Industrial production processes account for a considerable share of the overall pollution in Europe. The EU has a set of common rules for permitting and controlling industrial installations described in the Industrial Emissions Directive 2010/75/EU (IED).
Chapter II of this Directive (and its predecessor Directives) requires the integrated control of the consumption of energy, water and raw materials, as well as the prevention of the pollution of water, air and soil from approximately 52 000 industrial installations across Europe. This control is implemented in each Member State through a system of permits which include conditions requiring the use of the Best Available Techniques (BAT).
The European Integrated Pollution Prevention and Control Bureau (EIPPCB) provides a major resource for member states and applicants for permits by developing Best Available Techniques Reference Documents (BREFs). BREFs result from an exchange of technical information between experts from industry, Member States, research institutes, environmental NGOs and the European Commission. This exchange is catalysed by the EIPPCB, which sets up a technical working group for each BREF. The BREF is the outcome of a two to three year process involving up to 100 experts in such a group.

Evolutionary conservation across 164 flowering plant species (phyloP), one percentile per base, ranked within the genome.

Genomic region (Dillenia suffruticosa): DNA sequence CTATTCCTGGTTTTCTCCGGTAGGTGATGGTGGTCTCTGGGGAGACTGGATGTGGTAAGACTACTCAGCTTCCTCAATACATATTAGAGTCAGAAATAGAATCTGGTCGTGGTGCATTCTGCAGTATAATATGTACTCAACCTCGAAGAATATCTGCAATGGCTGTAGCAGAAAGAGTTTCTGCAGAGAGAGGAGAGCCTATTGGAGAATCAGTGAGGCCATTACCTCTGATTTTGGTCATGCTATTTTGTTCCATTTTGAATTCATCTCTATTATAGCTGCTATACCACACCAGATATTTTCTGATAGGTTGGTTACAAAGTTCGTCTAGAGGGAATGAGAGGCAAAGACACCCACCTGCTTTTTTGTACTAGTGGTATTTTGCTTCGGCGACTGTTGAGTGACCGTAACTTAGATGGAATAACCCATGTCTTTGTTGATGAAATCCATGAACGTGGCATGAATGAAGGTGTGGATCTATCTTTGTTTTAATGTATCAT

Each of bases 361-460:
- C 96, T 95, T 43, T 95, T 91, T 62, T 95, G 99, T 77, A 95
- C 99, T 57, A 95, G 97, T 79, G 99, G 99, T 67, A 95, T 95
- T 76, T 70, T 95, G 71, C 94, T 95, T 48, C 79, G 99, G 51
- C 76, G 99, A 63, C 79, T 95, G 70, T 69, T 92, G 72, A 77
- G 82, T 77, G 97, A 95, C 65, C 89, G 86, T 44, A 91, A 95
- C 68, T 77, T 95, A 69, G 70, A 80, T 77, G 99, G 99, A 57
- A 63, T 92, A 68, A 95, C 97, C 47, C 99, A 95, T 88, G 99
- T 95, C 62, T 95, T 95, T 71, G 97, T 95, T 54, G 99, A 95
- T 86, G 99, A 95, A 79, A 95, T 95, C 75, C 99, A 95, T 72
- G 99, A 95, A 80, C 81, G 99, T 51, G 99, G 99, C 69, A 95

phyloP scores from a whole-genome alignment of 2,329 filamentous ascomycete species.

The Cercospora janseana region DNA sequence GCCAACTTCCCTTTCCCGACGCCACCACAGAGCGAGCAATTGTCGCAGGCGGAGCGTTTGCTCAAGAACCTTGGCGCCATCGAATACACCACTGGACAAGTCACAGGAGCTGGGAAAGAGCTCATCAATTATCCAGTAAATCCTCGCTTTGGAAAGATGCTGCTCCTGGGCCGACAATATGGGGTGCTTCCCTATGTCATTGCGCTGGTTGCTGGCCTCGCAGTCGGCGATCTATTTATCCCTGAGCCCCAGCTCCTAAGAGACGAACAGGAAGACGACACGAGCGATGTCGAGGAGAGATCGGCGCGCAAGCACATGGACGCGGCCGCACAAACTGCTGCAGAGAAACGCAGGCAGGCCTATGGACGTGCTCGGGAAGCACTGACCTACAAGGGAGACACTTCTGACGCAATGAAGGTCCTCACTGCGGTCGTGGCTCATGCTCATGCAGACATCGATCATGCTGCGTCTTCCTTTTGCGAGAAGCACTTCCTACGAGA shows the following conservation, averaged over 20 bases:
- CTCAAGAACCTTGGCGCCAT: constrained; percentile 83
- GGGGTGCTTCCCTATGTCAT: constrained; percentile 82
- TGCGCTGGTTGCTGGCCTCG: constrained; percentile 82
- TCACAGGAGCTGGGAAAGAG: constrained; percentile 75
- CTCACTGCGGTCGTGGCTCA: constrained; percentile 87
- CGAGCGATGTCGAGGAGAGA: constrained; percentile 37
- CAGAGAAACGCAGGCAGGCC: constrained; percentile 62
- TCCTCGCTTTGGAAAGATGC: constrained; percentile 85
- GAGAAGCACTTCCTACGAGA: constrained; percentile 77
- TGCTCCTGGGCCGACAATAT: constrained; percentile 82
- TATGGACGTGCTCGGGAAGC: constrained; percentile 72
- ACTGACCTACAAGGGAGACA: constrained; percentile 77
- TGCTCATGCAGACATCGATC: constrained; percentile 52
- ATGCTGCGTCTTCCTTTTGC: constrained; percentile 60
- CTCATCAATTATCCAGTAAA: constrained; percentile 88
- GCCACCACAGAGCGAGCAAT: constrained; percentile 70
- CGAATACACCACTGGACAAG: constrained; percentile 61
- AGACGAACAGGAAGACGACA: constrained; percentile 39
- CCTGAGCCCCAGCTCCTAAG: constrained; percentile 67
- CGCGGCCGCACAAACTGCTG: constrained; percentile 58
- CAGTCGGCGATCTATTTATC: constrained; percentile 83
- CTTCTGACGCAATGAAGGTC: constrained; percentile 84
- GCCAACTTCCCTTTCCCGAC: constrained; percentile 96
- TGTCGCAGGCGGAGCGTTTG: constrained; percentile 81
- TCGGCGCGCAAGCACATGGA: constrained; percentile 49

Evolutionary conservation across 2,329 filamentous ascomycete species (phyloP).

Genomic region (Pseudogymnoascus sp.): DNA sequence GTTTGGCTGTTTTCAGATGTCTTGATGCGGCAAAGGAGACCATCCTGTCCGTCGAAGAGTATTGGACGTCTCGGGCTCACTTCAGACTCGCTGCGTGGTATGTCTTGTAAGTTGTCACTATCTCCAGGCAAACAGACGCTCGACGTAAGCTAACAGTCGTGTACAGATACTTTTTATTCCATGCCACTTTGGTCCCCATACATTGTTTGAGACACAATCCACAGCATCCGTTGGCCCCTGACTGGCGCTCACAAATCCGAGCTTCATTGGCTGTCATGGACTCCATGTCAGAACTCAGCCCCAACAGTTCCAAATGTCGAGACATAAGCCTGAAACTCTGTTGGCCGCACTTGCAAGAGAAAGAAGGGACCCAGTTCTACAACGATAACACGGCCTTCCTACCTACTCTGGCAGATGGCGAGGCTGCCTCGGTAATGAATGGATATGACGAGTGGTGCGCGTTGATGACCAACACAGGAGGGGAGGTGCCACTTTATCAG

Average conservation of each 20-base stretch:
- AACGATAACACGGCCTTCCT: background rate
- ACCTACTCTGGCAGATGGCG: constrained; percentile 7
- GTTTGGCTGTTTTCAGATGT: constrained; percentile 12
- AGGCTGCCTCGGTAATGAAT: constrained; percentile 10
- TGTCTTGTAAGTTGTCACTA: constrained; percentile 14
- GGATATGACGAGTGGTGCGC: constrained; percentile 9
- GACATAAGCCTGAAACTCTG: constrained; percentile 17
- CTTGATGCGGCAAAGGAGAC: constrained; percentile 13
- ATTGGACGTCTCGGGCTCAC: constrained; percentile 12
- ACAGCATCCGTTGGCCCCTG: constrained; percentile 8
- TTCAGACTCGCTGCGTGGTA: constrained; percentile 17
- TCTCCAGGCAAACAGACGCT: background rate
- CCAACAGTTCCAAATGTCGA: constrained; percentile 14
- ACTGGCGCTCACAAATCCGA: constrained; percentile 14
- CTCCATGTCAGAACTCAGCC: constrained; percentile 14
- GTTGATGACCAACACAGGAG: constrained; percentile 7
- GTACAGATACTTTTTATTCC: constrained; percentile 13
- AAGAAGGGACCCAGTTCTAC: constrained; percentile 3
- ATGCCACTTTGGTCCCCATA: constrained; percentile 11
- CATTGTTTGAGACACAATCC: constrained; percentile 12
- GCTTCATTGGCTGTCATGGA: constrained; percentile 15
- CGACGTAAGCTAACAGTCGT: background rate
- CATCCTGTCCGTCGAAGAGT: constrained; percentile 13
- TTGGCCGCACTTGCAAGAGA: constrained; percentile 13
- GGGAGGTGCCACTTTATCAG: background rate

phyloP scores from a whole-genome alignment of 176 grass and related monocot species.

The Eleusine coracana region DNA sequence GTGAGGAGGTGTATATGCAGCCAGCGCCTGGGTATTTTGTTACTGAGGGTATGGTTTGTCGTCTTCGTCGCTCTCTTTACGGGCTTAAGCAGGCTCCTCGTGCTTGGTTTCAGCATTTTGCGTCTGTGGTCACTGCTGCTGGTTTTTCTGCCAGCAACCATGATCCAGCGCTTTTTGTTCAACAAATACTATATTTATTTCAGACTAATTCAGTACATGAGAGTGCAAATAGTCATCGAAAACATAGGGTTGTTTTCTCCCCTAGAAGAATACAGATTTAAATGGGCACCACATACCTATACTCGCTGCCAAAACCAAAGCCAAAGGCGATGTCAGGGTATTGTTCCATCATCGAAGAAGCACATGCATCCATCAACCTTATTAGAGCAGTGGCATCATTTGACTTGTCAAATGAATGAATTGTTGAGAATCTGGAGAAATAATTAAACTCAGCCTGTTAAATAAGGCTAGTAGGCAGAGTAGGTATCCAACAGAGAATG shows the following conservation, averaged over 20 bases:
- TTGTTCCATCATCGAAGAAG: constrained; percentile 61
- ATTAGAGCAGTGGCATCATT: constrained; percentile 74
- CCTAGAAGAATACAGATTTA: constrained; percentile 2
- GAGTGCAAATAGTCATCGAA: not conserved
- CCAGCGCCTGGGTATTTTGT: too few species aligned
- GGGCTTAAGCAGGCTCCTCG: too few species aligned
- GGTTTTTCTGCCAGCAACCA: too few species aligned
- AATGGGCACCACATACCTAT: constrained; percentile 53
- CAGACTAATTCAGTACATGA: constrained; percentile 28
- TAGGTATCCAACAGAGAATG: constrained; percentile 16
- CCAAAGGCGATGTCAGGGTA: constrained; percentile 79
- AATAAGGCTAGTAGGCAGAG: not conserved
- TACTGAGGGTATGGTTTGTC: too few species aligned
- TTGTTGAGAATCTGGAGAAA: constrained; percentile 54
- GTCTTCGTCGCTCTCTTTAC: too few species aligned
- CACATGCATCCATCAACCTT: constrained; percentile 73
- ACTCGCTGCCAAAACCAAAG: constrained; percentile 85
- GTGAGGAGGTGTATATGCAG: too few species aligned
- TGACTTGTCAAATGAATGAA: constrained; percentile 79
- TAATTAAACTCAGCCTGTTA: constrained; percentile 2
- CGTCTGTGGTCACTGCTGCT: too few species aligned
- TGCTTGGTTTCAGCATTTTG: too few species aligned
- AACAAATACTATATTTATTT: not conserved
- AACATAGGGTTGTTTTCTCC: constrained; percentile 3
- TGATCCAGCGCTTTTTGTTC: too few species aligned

By this method, 32 BREFs for industry sectors have been produced. There is a rolling programme to revise BREFs in order to account for developments in manufacturing techniques and in pollution control.
BREFs revised from January 2011 onwards will include parts identified as 'BAT Conclusions'. These may contain emission and consumption levels associated with the use of BAT. A formal procedure for the adoption of these BAT conclusions is provided by Article 75(2) of the IED.
In the international context, BREFs and BAT Conclusions are considered an EU contribution to the global process initiated at the 2002 World Summit on Sustainable Development, so that non-European countries can also reap the benefits of this ambitious work.